- Johnson & Johnson’s COVID-19 vaccine was shown to be 66% effective at preventing mild and moderate infections, and 85% effective at preventing severe disease, in FDA data released Wednesday.
- It doesn’t appear to be as effective as Moderna or Pfizer’s mRNA vaccines, though it is nearly just as good at preventing hospitalizations and deaths.
- It has the benefits of being cheap and relatively easy to manufacture and distribute. It only requires one shot in the arm, and side effects tend to be milder.
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The shot is 66% effective at preventing moderate to severe COVID-19, according to data released on Wednesday.
At first glance, the vaccine doesn’t appear to be as stellar as FDA authorized vaccines from Pfizer and Moderna, but it does have a few perks.
First and foremost: J&J’s vaccine is just one shot in the arm, while both Pfizer and Moderna’s are administered as two doses, given several weeks apart. Second, it can be refrigerated for three months, making transportation and storage far less of a challenge. Third, it appears to have a milder set of side effects. And finally, it is cheaper and easier to produce.
“Our goal all along has been to create a simple, effective solution for the largest number of people possible, and to have maximum impact to help end the pandemic,” Johnson & Johnson Chief Executive Officer Alex Gorsky said in a statement when his company’s results were released in late January.
During a call at the National Institutes of Health last month, Dr. Anthony Fauci, the US’ top infectious disease expert, also stressed the importance of adding “yet another platform, another candidate into the mix in our global efforts against this extraordinary pandemic.”
“This has really important domestic and global public health implications,” Fauci said of the J&J vaccine, noting that “it is one shot,” that doesn’t need to be stored at super-chilled temperatures, and it is relatively inexpensive.
Below are the basics of how these three COVID-19 shots compare, based on what we know so far.
How well the shots prevent illnesses:
Moderna: 94.1% effective at preventing symptomatic infections, 100% effective at preventing severe infections, after two doses.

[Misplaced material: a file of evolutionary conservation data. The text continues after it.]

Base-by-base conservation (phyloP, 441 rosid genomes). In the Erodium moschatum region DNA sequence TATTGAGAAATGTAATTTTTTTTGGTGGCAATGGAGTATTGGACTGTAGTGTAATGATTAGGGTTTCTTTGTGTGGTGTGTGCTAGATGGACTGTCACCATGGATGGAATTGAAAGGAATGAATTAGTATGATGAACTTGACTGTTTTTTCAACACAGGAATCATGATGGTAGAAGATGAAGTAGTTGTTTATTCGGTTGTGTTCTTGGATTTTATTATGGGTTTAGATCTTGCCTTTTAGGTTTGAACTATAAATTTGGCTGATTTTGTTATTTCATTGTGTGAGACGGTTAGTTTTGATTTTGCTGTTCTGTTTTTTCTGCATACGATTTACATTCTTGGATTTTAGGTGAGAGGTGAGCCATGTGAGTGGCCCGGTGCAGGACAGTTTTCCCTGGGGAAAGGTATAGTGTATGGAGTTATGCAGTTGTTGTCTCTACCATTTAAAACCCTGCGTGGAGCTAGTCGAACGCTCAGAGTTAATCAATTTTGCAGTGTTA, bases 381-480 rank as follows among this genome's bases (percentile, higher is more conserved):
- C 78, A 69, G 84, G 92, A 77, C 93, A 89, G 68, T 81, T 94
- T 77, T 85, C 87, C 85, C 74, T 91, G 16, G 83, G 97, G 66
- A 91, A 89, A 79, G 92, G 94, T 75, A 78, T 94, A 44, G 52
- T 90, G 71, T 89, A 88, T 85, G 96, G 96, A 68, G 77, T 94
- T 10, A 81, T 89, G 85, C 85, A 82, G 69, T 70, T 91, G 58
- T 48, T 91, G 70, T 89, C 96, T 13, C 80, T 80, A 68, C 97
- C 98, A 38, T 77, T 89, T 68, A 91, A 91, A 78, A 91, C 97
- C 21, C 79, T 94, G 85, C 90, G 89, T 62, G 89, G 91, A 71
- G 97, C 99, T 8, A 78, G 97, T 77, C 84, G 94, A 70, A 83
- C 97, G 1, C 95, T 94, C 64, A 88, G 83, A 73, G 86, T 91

Pfizer: 95% effective at preventing symptomatic infections, nearly 100% effective at preventing severe infections (one case among more than 18,000 vaccinated individuals in the trials), after two doses.
Johnson & Johnson: 66% effective at preventing moderate to severe infections, 85% effective at preventing severe infections, after a single dose. (There were five confirmed severe cases among more than 19,000 fully vaccinated individuals in the trials, meaning people who’d received the shot at least 28 days prior.)
How well the shots prevented hospitalizations and deaths:
Moderna: Zero hospitalizations or deaths 14 days after the second shot.
Pfizer: Zero hospitalizations or deaths seven days after the second shot.
Johnson & Johnson: Zero hospitalizations or deaths 28 days after the single shot.
How many people tried them out:
Moderna: trials included more than 30,000 volunteers across the US.
Pfizer: trials included more than 40,000 volunteers across six countries: the US, Argentina, Brazil, Turkey, Germany, and South Africa.
Johnson & Johnson: trials included more than 40,000 volunteers across eight countries: the US, Argentina, Brazil, Chile, Colombia, Mexico, Peru, and South Africa.
About half of the volunteers in each company’s study got real shots, and half got fake (placebo) jabs, to test out how well the vaccines work, compared to nothing.
How they work:
Johnson & Johnson: adenovirus. (It’s the same platform as an Ebola vaccine that was approved for use in the European Union last July.)
How you take them:
Moderna: Two shots in the arm, given 28 days apart.
Pfizer: Two shots in the arm, given 21 days apart.
Johnson & Johnson: One shot in the arm.
Most common side effects:
Moderna: arm pain (91.6%), fatigue (68.5%), headache (63.0%), muscle pain (59.6%), joint pain (44.8%), and chills (43.4%).
Pfizer: arm pain (84.1%), fatigue (62.9%), headache (55.1%), muscle pain (38.3%), chills (31.9%), joint pain (23.6%), fever (14.2%).
Johnson & Johnson: arm pain (48.6%), headaches (38.9%), fatigue (38.2%), and muscle aches (33.2%).
How long it takes for protection to kick in:
Moderna: some protection from infection begins 10-14 days after the first shot, with full protection achieved two weeks after the second shot.
Pfizer: some protection from infection begins 10-14 days after the first shot, with full protection achieved one week after the second shot.
Johnson & Johnson: some protection from infection begins as early as 14 days after the shot, with full protection measured 28 days after the jab.
How long hospitals and clinics can store it in the fridge
Moderna: 30 days.
Pfizer: Five days.
Johnson & Johnson: Three months.
“The company can actually produce, in a reasonable period of time, billions of doses,” Fauci added, suggesting that though this vaccine may not be as potent as the mRNA vaccines from Pfizer and Moderna, it could become a more widespread tool to help suppress the pandemic.
This story has been updated with new information from FDA briefing documents and with additional details after the FDA authorized J&J’s vaccine.